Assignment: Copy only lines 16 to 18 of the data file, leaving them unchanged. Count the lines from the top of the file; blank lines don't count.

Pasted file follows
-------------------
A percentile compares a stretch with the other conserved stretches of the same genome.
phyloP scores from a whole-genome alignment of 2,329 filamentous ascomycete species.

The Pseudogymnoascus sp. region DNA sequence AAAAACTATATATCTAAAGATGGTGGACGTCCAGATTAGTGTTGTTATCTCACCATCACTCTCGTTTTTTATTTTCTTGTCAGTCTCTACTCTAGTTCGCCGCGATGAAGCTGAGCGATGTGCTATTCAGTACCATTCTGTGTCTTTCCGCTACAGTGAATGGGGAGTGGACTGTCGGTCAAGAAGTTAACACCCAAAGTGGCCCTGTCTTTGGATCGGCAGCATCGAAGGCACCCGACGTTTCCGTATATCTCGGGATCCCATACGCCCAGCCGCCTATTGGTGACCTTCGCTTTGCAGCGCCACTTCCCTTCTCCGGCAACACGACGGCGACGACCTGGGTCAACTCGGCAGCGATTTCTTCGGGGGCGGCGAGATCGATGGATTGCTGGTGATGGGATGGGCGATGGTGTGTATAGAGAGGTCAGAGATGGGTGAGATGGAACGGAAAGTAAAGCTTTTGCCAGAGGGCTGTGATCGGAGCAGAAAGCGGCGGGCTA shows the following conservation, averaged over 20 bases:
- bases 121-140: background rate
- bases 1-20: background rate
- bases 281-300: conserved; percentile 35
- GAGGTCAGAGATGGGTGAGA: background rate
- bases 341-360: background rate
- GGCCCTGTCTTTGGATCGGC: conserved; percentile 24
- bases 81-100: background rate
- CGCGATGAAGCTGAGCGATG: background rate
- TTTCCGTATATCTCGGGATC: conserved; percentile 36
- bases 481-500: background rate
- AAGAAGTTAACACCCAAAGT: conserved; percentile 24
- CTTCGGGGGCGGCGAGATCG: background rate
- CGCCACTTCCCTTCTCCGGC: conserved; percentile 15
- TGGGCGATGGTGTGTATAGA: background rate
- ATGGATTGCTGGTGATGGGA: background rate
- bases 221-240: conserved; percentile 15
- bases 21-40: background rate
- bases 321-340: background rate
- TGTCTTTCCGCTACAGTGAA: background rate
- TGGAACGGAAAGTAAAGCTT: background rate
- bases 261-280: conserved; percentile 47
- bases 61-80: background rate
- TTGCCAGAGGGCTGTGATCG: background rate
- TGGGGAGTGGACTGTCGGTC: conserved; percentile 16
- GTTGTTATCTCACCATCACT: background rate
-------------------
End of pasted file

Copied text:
- CGCCACTTCCCTTCTCCGGC: conserved; percentile 15
- TGGGCGATGGTGTGTATAGA: background rate
- ATGGATTGCTGGTGATGGGA: background rate